Five year report card

On the eve of the retirement of their first chairman, Baroness Prashar, on 1 October the Judicial Appointments Commission launched a slender book of essays, Judicial Appointments, Balancing Independence, Accountability and Legitimacy, in which nine highly qualified authors dissect the background, the workings and the challenges of the 21st Century appointments system.


Taking credit where it is due, Lord Mackay of Clashfern points out that he introduced open, advertised competitions with candidates assessed against specific criteria in the mid 1990s and Jonathan Sumption QC reiterates that the Constitutional Reform Act 2006 put on a statutory basis “principles which already govern the recruitment and status of the judiciary”.

The book’s emphasis is on judges themselves: what makes a good one (Hickinbottom J), how they are becoming more diverse (Hallett LJ), and what happens when they apply (track record still counts for more than performance in role play and interview).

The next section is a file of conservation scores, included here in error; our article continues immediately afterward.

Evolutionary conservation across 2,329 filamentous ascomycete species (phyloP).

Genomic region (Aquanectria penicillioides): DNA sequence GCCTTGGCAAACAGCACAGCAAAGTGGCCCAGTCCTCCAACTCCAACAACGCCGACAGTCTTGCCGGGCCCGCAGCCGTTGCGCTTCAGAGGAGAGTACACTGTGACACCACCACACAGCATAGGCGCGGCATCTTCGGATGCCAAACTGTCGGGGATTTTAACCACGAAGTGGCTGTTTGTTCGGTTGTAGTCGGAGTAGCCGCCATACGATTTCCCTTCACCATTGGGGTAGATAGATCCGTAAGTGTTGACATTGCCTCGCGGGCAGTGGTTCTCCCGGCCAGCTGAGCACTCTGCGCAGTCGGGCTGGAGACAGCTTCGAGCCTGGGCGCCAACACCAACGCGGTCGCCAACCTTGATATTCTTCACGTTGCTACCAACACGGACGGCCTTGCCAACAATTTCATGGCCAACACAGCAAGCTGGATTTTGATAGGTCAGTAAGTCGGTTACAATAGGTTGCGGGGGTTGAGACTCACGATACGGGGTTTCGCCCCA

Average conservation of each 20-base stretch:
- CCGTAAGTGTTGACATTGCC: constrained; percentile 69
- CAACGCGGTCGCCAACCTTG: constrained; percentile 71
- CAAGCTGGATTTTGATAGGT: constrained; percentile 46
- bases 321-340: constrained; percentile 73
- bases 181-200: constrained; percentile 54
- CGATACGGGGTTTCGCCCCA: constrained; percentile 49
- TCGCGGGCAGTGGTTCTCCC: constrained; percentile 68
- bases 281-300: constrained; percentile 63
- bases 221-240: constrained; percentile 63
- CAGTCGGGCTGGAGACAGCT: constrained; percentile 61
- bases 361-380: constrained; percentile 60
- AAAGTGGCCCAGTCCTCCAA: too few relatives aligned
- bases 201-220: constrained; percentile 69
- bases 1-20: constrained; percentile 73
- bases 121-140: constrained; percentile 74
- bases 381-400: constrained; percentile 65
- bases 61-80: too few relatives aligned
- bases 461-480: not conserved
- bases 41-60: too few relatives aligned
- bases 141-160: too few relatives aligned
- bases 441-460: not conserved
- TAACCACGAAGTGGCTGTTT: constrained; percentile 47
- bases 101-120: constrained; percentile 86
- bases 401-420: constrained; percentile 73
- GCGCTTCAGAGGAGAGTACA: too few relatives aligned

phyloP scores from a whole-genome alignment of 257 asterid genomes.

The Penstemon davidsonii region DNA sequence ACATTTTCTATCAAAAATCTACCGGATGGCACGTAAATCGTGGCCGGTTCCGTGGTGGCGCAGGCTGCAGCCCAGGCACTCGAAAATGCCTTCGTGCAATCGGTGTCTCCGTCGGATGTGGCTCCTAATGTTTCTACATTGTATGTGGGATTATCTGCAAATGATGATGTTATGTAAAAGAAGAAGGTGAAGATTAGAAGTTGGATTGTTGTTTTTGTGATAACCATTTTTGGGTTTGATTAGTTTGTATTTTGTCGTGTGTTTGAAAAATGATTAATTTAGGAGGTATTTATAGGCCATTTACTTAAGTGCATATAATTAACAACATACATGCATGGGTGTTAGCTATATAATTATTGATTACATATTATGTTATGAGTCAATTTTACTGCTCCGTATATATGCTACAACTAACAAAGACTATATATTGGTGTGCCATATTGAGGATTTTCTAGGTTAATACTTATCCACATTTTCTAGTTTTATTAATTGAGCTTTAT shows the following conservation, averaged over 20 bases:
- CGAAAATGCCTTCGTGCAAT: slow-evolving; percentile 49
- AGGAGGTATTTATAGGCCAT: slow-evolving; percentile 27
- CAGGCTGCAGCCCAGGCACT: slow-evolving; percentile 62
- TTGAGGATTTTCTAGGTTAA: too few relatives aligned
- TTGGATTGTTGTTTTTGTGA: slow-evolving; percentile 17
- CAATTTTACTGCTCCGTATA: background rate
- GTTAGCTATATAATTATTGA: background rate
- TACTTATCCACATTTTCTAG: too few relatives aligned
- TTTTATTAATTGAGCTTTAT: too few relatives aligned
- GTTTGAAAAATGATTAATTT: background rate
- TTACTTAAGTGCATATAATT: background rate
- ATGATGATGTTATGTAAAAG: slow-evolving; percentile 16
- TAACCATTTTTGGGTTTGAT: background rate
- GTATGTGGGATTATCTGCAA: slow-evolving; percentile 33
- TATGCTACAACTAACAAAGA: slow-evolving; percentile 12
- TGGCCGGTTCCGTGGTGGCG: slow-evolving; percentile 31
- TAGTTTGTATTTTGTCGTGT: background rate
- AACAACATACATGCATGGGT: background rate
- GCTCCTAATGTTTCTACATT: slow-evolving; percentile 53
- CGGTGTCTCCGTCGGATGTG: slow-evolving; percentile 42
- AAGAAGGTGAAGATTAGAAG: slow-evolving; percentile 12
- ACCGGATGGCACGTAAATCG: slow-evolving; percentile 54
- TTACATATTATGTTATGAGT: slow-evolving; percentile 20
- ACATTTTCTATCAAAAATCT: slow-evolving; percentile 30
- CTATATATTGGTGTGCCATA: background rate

Shami Chakrabarti, Director of Liberty, argues for the wider value of legitimacy for the judiciary and recalls two current prominent politicians liking the idea that judges should be elected.

“If they would even contemplate the idea of so blurring the lines of justice and politics, there must be a serious job of public education and perception building to be done on the part of those of us who jealously defend the independence of the judicial branch.”

The Bar Council, the Law Society and the Institute of Legal Executives contributed to publishing the essays.

 

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